Baked Fresh Ham – Cured hams are tricky. To cure your own is a huge undertaking (plus, it’s too late to get started) and most commercial hams are full of sugar. Luckily, you can bake a fresh ham roast, control what goes into it, and end up with a great piece of holiday meat.
Holiday Spice Rubs – Pick one of these spice blends and rub it into/onto the slab of animal of your choice. It’s bound to taste great, impart seasonality, and reduce the formation of carcinogens and oxidation products.
Stuffing poses an obvious problem that’s difficult to circumvent: it’s made of bread. Never fear, for the Primal community has made quick work of the roadblock.
Breadless Primal Stuffing – Many of us still have fond memories of stovetop stuffing. Here’s a way to replicate it using Primal ingredients. You will have to make some grain-free biscuits ahead of time, but I think it’s worth it.
A thick meat-and-fat-and-bone-broth-based sauce? What could be more Primal? Well, traditionally, gravy is thickened with a white-flour roux that makes it inappropriate for the 30% or so of people that may be gluten-sensitive. Let’s look at a few Primal-friendly gravies, because you simply can’t go without gravy on Thanksgiving.
Umami Gravy – Even if this gravy from Nom Nom Paleo weren’t thick and viscous, its overwhelming unctuousness would coat your throat, mouth, and the interior of any other orifice with which it comes into contact. A little bit goes a long way (but you’ll still want to pour it over everything you eat and drink the rest out of a mug).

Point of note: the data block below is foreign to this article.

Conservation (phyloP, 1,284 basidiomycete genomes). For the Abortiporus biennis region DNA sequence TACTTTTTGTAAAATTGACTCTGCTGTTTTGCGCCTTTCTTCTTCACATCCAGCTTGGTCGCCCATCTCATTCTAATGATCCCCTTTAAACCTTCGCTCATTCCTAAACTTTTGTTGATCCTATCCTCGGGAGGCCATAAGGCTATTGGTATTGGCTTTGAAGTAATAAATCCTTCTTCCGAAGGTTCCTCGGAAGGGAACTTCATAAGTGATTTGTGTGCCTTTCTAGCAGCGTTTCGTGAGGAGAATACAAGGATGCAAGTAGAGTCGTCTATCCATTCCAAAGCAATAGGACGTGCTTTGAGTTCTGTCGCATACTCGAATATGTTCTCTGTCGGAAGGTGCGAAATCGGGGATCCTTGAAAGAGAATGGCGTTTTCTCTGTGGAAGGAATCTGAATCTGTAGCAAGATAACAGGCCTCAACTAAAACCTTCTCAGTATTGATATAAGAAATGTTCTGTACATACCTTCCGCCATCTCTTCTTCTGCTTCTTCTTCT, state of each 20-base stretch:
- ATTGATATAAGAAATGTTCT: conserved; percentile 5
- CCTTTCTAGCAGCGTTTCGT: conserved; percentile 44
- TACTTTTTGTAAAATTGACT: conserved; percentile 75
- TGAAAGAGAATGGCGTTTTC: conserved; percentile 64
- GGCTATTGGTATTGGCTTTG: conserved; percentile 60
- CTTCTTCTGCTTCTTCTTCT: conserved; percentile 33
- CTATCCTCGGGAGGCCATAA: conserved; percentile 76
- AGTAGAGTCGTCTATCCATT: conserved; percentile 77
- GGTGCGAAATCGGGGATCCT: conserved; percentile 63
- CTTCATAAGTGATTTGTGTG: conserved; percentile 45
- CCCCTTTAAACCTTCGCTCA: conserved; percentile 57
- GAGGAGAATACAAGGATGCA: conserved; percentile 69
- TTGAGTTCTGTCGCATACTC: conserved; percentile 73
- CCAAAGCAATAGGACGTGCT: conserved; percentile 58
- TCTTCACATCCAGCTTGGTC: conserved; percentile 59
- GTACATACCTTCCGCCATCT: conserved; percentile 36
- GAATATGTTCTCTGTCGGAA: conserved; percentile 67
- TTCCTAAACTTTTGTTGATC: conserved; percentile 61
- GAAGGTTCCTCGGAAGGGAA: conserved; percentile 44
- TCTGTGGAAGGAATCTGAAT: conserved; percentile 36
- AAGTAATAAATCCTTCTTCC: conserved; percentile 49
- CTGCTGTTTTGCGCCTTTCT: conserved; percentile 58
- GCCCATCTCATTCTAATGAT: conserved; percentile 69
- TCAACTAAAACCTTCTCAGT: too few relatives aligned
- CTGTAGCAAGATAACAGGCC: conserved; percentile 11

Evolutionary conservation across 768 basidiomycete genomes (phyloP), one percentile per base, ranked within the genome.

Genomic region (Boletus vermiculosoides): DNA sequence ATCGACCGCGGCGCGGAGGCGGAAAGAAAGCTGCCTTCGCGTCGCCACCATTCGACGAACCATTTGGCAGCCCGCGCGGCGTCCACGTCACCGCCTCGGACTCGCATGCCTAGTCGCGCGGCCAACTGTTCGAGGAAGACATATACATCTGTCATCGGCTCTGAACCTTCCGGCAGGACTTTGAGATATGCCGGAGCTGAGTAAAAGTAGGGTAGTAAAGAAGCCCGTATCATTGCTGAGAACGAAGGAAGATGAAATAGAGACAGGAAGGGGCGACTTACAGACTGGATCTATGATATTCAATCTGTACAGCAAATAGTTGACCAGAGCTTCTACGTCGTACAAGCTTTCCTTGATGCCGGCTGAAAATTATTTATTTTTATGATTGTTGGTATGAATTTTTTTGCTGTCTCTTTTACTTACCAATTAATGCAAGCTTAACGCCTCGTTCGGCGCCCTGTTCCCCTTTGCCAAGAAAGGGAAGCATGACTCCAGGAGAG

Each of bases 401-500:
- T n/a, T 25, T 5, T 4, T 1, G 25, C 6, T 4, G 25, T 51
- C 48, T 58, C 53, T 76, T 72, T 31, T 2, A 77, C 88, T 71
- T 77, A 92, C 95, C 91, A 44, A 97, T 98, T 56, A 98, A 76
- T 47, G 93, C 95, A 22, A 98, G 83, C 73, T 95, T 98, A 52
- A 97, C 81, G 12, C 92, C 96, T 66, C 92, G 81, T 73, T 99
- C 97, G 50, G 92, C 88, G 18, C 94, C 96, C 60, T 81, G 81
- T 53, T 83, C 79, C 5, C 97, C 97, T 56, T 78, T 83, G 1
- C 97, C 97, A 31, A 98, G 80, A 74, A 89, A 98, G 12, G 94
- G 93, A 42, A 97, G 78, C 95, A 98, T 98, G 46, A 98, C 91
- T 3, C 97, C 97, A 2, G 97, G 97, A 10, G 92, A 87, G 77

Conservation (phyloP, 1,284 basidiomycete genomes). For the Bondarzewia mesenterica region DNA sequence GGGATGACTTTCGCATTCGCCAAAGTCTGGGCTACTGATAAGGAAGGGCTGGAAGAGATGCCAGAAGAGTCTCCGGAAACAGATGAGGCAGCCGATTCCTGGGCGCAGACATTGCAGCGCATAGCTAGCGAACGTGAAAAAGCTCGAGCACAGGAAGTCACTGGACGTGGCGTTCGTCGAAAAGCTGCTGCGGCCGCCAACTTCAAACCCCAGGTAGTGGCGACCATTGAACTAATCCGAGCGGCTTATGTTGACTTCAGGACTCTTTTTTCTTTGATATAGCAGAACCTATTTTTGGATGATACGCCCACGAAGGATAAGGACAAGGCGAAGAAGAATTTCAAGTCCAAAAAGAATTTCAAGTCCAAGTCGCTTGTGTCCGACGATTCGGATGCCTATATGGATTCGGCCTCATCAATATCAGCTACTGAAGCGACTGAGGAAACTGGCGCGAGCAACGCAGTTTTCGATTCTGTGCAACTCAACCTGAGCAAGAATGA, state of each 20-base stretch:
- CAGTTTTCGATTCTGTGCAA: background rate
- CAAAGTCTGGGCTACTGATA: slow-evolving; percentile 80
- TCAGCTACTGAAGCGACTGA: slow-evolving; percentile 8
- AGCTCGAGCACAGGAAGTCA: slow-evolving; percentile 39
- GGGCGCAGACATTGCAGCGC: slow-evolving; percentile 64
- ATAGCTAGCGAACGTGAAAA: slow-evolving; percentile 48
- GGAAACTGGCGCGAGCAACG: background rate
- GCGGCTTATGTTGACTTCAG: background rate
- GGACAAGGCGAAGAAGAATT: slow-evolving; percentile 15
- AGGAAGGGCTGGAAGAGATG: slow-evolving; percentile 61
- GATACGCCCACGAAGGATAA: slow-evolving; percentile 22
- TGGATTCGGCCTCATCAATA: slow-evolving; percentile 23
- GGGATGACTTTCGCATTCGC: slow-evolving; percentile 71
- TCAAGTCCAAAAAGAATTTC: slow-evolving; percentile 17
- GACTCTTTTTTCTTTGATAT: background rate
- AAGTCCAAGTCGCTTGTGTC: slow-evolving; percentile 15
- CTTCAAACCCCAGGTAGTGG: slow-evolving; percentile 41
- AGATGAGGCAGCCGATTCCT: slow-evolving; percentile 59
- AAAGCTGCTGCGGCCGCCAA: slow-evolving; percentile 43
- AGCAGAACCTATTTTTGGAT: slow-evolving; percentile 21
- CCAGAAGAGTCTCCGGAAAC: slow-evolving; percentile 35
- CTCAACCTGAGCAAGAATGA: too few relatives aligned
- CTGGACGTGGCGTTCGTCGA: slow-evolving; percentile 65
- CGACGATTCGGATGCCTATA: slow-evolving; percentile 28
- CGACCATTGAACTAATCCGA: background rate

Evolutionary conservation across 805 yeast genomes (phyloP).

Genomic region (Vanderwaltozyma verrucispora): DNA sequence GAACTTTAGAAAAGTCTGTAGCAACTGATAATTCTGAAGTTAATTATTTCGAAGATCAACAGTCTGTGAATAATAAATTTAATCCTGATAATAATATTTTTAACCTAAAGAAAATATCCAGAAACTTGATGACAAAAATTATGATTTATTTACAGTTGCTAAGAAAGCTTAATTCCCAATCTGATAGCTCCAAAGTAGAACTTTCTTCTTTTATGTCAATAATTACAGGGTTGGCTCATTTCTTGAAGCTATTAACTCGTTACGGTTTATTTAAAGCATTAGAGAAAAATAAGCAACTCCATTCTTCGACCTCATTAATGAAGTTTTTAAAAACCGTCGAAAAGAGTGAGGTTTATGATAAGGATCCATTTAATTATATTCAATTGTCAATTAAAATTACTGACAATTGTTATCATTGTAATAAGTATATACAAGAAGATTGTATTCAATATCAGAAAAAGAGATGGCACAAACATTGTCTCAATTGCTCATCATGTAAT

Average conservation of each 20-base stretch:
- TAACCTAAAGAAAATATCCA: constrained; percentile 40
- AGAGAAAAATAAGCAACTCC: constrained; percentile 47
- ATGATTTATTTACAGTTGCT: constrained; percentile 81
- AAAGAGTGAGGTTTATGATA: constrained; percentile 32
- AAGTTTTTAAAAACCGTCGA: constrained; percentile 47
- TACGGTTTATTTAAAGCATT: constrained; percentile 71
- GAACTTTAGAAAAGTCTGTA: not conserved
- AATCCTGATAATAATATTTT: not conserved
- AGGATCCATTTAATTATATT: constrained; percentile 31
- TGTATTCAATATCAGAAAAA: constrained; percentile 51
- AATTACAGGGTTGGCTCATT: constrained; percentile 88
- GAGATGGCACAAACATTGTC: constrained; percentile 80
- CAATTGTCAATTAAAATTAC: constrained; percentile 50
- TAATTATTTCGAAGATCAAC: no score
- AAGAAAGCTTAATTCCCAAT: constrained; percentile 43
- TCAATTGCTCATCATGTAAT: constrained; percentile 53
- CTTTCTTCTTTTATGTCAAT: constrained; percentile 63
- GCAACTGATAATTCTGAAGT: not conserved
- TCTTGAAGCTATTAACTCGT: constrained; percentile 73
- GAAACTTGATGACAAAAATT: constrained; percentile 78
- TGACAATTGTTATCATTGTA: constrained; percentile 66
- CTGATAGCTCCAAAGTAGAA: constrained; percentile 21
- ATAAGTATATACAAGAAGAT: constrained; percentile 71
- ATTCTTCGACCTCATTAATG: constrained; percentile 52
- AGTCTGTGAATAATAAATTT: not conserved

Herb Gravy – A classic Thanksgiving gravy recipe, albeit without the flour.
My Basic Reduction – If you don’t want to use a flour or starch to thicken, you can rely on time and patience. Mince some garlic, shallots, and fresh herbs. Add to a heated, buttered sauce pan and cook until fragrant. Deglaze with some white wine. Reduce the white wine by more than half, right about when it starts getting a little syrupy. Add a generous amount of the super gelatinous bone broth you’ve already made; pan drippings also work here. Reduce the heck out of it. Once it’s starting to coat the spoon, turn off the heat, toss in a few tablespoons of cold butter, raw egg yolks, and maybe some cream. Stir, stir, stir and season to taste. No, it’s not traditional Thanksgiving gravy and it takes longer to make, but it’s darn good. Check out Richard Nikoley’s take on a reduction gravy; he uses giblets.
Sides are the true stars of the Thanksgiving show. Turkey? Yeah, it looks good on the table and everything, but people don’t go back for extra breast. They’re having seconds of mashed sweet potatoes, of green beans, of Brussels sprouts, of butternut squash.
Veggie dishes offer a welcome respite from the meat and gravy and mashed starches.
Vegan Green Bean Casserole – Hey, we don’t hate the vegans. We can get along. This dish is the perfect way to make your vegan friend or family member feel at home as they eat it tucked away in the basement at the personal dinner table you’ve set up just for them. How nice! But seriously, it’s a legit green bean dish.